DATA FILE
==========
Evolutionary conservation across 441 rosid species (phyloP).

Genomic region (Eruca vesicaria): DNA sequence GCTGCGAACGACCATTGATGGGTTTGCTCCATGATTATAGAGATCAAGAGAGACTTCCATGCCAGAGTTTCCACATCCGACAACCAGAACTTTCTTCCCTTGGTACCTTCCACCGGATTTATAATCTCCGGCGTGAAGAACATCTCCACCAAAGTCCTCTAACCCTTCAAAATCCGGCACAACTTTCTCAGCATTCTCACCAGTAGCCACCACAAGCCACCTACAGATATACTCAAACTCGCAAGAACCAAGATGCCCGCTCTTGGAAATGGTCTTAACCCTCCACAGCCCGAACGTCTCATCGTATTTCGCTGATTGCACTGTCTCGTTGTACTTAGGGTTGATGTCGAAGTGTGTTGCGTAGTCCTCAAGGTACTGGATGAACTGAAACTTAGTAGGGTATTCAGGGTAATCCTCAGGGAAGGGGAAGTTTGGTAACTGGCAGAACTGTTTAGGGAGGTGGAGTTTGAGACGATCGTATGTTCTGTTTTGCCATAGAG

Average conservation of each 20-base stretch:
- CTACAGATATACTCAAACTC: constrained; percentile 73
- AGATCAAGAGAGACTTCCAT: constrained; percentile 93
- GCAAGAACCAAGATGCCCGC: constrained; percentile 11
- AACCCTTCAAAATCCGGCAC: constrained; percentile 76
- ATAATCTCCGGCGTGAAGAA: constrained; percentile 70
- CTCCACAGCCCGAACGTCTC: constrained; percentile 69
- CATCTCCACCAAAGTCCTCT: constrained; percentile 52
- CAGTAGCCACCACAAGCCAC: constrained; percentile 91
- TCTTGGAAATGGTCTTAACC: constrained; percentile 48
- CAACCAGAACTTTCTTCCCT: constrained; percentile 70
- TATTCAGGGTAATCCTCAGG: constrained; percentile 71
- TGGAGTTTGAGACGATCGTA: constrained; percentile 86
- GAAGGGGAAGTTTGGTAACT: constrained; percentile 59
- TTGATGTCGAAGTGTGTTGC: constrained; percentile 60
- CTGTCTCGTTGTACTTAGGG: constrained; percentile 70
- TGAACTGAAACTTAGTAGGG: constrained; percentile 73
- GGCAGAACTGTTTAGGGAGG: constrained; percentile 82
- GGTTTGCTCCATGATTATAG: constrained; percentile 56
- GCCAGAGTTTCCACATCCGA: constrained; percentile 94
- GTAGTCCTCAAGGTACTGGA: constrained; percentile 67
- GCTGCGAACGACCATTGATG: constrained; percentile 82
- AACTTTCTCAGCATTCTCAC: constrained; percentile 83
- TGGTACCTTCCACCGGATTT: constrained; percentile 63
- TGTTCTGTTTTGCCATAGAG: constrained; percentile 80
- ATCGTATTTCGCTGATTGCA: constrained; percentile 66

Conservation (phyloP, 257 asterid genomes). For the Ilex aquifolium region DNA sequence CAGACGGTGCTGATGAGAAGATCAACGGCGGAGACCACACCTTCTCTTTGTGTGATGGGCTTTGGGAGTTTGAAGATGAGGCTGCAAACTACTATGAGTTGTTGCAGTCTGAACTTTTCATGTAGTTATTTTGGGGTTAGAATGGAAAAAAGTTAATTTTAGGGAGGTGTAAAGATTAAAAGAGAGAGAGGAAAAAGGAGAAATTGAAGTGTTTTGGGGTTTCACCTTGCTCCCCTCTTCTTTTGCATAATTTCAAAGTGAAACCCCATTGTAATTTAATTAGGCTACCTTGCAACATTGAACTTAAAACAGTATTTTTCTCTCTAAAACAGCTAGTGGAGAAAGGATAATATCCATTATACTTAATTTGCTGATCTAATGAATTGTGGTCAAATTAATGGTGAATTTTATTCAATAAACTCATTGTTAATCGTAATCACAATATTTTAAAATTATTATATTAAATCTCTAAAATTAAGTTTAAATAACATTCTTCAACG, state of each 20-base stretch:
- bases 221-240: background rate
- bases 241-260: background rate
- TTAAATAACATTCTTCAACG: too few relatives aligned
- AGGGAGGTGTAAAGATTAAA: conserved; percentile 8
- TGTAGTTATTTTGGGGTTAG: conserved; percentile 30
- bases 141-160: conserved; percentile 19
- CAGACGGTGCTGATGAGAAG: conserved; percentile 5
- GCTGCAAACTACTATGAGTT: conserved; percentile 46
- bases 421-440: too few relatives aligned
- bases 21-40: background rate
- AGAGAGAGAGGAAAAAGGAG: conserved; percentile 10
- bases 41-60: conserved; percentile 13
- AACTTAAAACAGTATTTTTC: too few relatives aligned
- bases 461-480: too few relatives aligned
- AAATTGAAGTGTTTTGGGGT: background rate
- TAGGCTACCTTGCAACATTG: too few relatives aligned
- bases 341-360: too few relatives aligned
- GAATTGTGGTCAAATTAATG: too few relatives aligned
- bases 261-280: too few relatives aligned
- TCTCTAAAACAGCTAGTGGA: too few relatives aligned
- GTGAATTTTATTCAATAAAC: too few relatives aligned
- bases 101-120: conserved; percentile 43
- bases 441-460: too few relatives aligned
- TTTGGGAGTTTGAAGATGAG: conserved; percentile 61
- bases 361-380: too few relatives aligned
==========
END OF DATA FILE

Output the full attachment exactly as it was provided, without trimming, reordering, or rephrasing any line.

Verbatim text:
Evolutionary conservation across 441 rosid species (phyloP).

Genomic region (Eruca vesicaria): DNA sequence GCTGCGAACGACCATTGATGGGTTTGCTCCATGATTATAGAGATCAAGAGAGACTTCCATGCCAGAGTTTCCACATCCGACAACCAGAACTTTCTTCCCTTGGTACCTTCCACCGGATTTATAATCTCCGGCGTGAAGAACATCTCCACCAAAGTCCTCTAACCCTTCAAAATCCGGCACAACTTTCTCAGCATTCTCACCAGTAGCCACCACAAGCCACCTACAGATATACTCAAACTCGCAAGAACCAAGATGCCCGCTCTTGGAAATGGTCTTAACCCTCCACAGCCCGAACGTCTCATCGTATTTCGCTGATTGCACTGTCTCGTTGTACTTAGGGTTGATGTCGAAGTGTGTTGCGTAGTCCTCAAGGTACTGGATGAACTGAAACTTAGTAGGGTATTCAGGGTAATCCTCAGGGAAGGGGAAGTTTGGTAACTGGCAGAACTGTTTAGGGAGGTGGAGTTTGAGACGATCGTATGTTCTGTTTTGCCATAGAG

Average conservation of each 20-base stretch:
- CTACAGATATACTCAAACTC: constrained; percentile 73
- AGATCAAGAGAGACTTCCAT: constrained; percentile 93
- GCAAGAACCAAGATGCCCGC: constrained; percentile 11
- AACCCTTCAAAATCCGGCAC: constrained; percentile 76
- ATAATCTCCGGCGTGAAGAA: constrained; percentile 70
- CTCCACAGCCCGAACGTCTC: constrained; percentile 69
- CATCTCCACCAAAGTCCTCT: constrained; percentile 52
- CAGTAGCCACCACAAGCCAC: constrained; percentile 91
- TCTTGGAAATGGTCTTAACC: constrained; percentile 48
- CAACCAGAACTTTCTTCCCT: constrained; percentile 70
- TATTCAGGGTAATCCTCAGG: constrained; percentile 71
- TGGAGTTTGAGACGATCGTA: constrained; percentile 86
- GAAGGGGAAGTTTGGTAACT: constrained; percentile 59
- TTGATGTCGAAGTGTGTTGC: constrained; percentile 60
- CTGTCTCGTTGTACTTAGGG: constrained; percentile 70
- TGAACTGAAACTTAGTAGGG: constrained; percentile 73
- GGCAGAACTGTTTAGGGAGG: constrained; percentile 82
- GGTTTGCTCCATGATTATAG: constrained; percentile 56
- GCCAGAGTTTCCACATCCGA: constrained; percentile 94
- GTAGTCCTCAAGGTACTGGA: constrained; percentile 67
- GCTGCGAACGACCATTGATG: constrained; percentile 82
- AACTTTCTCAGCATTCTCAC: constrained; percentile 83
- TGGTACCTTCCACCGGATTT: constrained; percentile 63
- TGTTCTGTTTTGCCATAGAG: constrained; percentile 80
- ATCGTATTTCGCTGATTGCA: constrained; percentile 66

Conservation (phyloP, 257 asterid genomes). For the Ilex aquifolium region DNA sequence CAGACGGTGCTGATGAGAAGATCAACGGCGGAGACCACACCTTCTCTTTGTGTGATGGGCTTTGGGAGTTTGAAGATGAGGCTGCAAACTACTATGAGTTGTTGCAGTCTGAACTTTTCATGTAGTTATTTTGGGGTTAGAATGGAAAAAAGTTAATTTTAGGGAGGTGTAAAGATTAAAAGAGAGAGAGGAAAAAGGAGAAATTGAAGTGTTTTGGGGTTTCACCTTGCTCCCCTCTTCTTTTGCATAATTTCAAAGTGAAACCCCATTGTAATTTAATTAGGCTACCTTGCAACATTGAACTTAAAACAGTATTTTTCTCTCTAAAACAGCTAGTGGAGAAAGGATAATATCCATTATACTTAATTTGCTGATCTAATGAATTGTGGTCAAATTAATGGTGAATTTTATTCAATAAACTCATTGTTAATCGTAATCACAATATTTTAAAATTATTATATTAAATCTCTAAAATTAAGTTTAAATAACATTCTTCAACG, state of each 20-base stretch:
- bases 221-240: background rate
- bases 241-260: background rate
- TTAAATAACATTCTTCAACG: too few relatives aligned
- AGGGAGGTGTAAAGATTAAA: conserved; percentile 8
- TGTAGTTATTTTGGGGTTAG: conserved; percentile 30
- bases 141-160: conserved; percentile 19
- CAGACGGTGCTGATGAGAAG: conserved; percentile 5
- GCTGCAAACTACTATGAGTT: conserved; percentile 46
- bases 421-440: too few relatives aligned
- bases 21-40: background rate
- AGAGAGAGAGGAAAAAGGAG: conserved; percentile 10
- bases 41-60: conserved; percentile 13
- AACTTAAAACAGTATTTTTC: too few relatives aligned
- bases 461-480: too few relatives aligned
- AAATTGAAGTGTTTTGGGGT: background rate
- TAGGCTACCTTGCAACATTG: too few relatives aligned
- bases 341-360: too few relatives aligned
- GAATTGTGGTCAAATTAATG: too few relatives aligned
- bases 261-280: too few relatives aligned
- TCTCTAAAACAGCTAGTGGA: too few relatives aligned
- GTGAATTTTATTCAATAAAC: too few relatives aligned
- bases 101-120: conserved; percentile 43
- bases 441-460: too few relatives aligned
- TTTGGGAGTTTGAAGATGAG: conserved; percentile 61
- bases 361-380: too few relatives aligned